top and bottom, respectively), whose C/N ratios indicate a marine source, all the cores under study are in the range of a mixed marine-terrestrial origin, similar to the results of Burone et al. (2003), analyzing surface sediments in Ubatuba bay, Brazil (6.00–16.56). Sometimes, inorganic nitrogen brought by the discharge of sewage can contribute to lowering the C/N ratio. This probably explains the atypical value found for the lower core T6, collected close to the Subaé River. By for the largest rise in the C/N ratio from the bottom to the top of the core was observed at site T6 (Fig. 4).The C/S ratio (Fig. 4) is larger at the top of each core, except at sites T1 and T2, where the changes were not significant. The largest increases were observed at sites T3 and T4. In contrast for the recent cores, at T1, C/S was the smallest of any core, but statistically equals the ratio at the top of T2 and T5. It should be stressed that the initial (bottom) C/S ratio at T1 was the largest among the core bottoms. Leventhal (1983) and Berner (1989) stated that the ratio of the organic carbon to the sulfur content (C/S) could help to distinguish between an oxygenated and an anoxic environment. According to these authors, ratios lower than 2.8 are indicative of sediments tending to anoxic conditions. The present values for the C/S ratio vary from 1.8 to 29.7, the ratio decreasing with depth in almost all cores. The exception found for core T1, where lower values (although not significant) were found at the top, is attributed to the anomalously high recent sulfur content. Most of our core bottoms are below 2.8, corresponding to anoxic conditions. Regarding the kinetics of the

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alterations, represented by the parameters x and d (Fig. 5), the impact was more abrupt (smaller d) for C, and especially S, at site T1, being S the only parameter and site where the modelled intervention was abrupt and permanent. For the d parameter, the variable that best discriminated the position of the samples in the bay was N, whose d values were smaller at the sites closer to the refinery; this aboutness was due to proximity and the lower sedimentation rates at these sites. The x parameter, the rate of the change after the intervention, was largest, in absolute value, for the second event at site T1 for the C/S ratio ( 16.2, data not showed), resulting in a rapid decrease in the value of C/S. After that, the largest rates (x), were observed for the variables C, N and C/N at the T2 site, S at T1 and C/S at T3. Both kinetic parameters (d and x) indicated that the changes were faster and more intense at the sites closer to the refinery. 3.2.

13

C NMR spectroscopy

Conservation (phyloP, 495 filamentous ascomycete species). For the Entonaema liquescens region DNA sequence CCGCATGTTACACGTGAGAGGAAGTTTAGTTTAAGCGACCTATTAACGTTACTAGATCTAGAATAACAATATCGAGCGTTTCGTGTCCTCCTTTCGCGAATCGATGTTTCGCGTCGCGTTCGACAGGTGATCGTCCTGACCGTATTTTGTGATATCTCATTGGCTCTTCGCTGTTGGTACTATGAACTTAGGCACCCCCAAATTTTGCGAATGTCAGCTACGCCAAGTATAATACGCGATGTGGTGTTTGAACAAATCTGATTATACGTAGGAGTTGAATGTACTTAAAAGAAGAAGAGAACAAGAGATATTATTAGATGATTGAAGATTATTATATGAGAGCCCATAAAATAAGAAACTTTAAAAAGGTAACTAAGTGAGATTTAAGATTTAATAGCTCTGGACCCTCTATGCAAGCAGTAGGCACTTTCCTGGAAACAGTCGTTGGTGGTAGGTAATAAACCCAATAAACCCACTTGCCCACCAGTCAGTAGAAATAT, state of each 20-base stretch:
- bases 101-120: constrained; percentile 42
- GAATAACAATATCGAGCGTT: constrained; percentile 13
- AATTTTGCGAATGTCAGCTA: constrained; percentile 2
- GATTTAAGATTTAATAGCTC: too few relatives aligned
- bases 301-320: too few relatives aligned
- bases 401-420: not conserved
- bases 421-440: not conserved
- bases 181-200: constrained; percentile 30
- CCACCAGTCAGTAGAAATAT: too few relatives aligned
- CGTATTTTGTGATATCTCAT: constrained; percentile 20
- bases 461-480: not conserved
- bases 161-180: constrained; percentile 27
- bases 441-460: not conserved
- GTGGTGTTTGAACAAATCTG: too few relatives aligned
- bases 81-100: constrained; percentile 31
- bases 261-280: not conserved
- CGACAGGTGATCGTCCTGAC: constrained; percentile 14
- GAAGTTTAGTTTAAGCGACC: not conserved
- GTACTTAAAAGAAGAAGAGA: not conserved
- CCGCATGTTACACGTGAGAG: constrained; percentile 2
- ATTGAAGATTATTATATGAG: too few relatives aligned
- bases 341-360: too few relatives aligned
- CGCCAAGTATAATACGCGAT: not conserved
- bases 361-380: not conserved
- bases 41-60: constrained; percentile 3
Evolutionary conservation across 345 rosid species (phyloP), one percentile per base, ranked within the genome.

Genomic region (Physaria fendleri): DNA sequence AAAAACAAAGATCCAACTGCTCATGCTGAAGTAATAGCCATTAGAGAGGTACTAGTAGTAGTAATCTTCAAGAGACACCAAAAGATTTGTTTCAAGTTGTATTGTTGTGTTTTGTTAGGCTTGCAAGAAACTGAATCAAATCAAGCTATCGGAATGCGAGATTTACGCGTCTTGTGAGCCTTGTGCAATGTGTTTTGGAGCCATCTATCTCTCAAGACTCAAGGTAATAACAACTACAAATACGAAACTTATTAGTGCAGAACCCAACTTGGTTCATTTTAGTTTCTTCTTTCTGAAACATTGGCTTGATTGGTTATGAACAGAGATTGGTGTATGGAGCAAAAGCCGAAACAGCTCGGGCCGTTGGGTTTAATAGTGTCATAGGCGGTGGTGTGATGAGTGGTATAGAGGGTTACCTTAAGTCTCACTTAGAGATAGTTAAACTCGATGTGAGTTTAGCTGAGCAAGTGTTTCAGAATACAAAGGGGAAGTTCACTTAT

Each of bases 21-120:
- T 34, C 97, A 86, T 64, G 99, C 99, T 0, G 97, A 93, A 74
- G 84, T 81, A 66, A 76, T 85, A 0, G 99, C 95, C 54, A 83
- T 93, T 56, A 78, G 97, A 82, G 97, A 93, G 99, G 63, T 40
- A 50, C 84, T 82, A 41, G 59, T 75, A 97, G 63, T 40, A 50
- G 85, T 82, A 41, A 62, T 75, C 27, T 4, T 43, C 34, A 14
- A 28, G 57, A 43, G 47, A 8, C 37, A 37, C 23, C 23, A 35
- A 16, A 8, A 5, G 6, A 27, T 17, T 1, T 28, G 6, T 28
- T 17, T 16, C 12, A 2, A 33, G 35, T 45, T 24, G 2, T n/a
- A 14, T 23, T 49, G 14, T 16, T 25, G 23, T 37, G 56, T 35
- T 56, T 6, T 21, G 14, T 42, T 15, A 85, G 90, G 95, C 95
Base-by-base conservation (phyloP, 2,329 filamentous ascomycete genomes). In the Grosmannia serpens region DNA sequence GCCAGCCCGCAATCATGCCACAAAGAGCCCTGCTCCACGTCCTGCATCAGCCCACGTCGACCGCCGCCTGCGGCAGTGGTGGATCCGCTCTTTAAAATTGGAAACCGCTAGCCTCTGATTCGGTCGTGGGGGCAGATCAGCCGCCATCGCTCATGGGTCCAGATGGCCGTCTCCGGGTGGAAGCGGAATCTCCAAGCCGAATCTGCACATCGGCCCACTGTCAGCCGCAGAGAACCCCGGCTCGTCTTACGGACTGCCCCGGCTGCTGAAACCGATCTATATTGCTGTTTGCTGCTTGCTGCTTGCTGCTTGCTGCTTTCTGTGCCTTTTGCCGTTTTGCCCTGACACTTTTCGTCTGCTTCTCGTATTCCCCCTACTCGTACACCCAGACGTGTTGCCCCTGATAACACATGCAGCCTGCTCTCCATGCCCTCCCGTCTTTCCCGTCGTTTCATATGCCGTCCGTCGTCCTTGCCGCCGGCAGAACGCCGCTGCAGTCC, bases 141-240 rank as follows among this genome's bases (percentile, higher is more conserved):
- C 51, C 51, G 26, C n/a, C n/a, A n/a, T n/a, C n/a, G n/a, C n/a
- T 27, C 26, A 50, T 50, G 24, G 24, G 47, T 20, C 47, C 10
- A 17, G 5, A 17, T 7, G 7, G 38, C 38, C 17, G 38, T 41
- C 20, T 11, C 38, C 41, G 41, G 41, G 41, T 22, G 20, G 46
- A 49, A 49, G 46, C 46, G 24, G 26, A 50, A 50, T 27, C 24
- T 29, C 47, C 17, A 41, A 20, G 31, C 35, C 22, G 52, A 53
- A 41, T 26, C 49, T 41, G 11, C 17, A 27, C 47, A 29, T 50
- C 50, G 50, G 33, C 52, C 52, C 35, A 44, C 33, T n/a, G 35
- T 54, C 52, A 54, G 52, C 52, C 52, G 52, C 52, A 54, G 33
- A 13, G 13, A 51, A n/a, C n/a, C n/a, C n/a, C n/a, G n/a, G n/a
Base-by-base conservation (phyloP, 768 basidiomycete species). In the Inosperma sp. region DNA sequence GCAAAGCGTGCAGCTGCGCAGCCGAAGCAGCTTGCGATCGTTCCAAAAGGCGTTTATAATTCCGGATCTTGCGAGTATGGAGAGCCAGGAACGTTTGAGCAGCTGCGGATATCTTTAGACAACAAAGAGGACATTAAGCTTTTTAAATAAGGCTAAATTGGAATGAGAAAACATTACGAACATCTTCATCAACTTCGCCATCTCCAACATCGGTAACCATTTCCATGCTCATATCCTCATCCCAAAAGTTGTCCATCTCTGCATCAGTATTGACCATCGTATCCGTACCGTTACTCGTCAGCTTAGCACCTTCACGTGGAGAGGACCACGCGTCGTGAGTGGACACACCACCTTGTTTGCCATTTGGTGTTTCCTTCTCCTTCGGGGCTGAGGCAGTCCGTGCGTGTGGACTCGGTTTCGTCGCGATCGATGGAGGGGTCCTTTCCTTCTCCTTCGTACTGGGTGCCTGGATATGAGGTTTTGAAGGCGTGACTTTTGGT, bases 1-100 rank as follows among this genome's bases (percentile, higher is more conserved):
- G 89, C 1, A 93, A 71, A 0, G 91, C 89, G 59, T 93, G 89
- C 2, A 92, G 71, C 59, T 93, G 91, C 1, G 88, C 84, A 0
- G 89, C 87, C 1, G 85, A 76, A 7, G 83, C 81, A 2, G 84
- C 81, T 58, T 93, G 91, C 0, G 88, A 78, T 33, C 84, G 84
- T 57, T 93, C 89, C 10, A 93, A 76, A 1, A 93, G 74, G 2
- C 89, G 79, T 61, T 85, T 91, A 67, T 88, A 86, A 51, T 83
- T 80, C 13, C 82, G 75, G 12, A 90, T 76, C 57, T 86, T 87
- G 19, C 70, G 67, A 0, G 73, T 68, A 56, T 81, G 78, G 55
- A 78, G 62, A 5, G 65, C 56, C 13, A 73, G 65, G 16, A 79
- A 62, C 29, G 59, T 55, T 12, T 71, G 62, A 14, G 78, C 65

Fig. 6 shows the 13C spectra obtained using ramped-CP/MAS technique (Knicker et al., 2005) of the organic matter extracted from the top and bottom of each core. A typical 13C ramped-CP/MAS NMR spectrum of marine sediments exhibits pronounced peaks in the aliphatic region, accounting for 50 % of the total carbon, the rest of the carbons being eventually distributed among aromatic, carbohydrate and carboxyl structures. The lignin content of coastal sediments is reported to be approximately 3–5% (Hedges and Oades, 1997). The 13C ramped-CP/MAS spectra of the cores studied in this work (Fig. 6) show large amounts of aliphatic carbon in these sediments. Thus, all the cores are typical of coastal sediment. Cores T5 and T6 contain higher contribution from lignin, evident from higher methoxyl carbon (56 ppm) and aromatic carbon (112–160 ppm) signals. T5 and T6 are the cores closest to the mouth of the Subaé River, which contributes terrestrial organic matter. The first two PCs extracted from the 13C ramped-CP/MAS NMR spectra accounted for 80.5% of the total variance and provided a reasonable separation of the sample set, but an oriented orthogonal rotation of these factors (vectors) was performed in order to maximize the contrasts of interest, i.e. the separation of older and newer (bottom and top) sediments and the locations of the cores in the studied area. The first PC, PC1 (Fig. 7), derived from the NMR spectra captured 65.7% of the total variance. It shows the highest positive loadings in the spectral region of groups that probably originate from plant materials, such as lignin (148, 132, and 54 ppm) and cellulose (110 and 72 ppm) and negative loadings possibly from oxidized hydrocarbons and/or fatty acids (172 ppm and alkyl region). For the PC2 (14.8% of the total variance), shown in Fig. 8, the spectral regions with higher loadings were those associated with partially oxidized lignin: 165 ppm – probably carboxyl groups attached to aromatic structures; 155 ppm – probably from phenolic groups, since they do not have the corresponding methoxyl signal at 54 ppm from unaltered lignin, and the aryl groups and their spinning sidebands. The scores of each sample on PC1 versus PC2 are plotted on the ordination chart in Fig. 9. The scores on PC1 clearly differentiate the sediment samples closer to the Subaé estuary, specially the sample T5, with a higher content of terrestrial organic matter delivered by the river and a lower content (negative loading) of oil hydrocarbons. The higher content of the latter compounds in the samples closer to the refinery is indicative of pollution, resulting in the observed small scores for these sites (T1, T2, T3, and T4). On the other hand, the scores on PC2 increase from top to bottom, in the cores closer to the refinery, characterizing a change in the regime of organic sedimentation between the periods before and after the refinery was implanted. The older sediments produced signals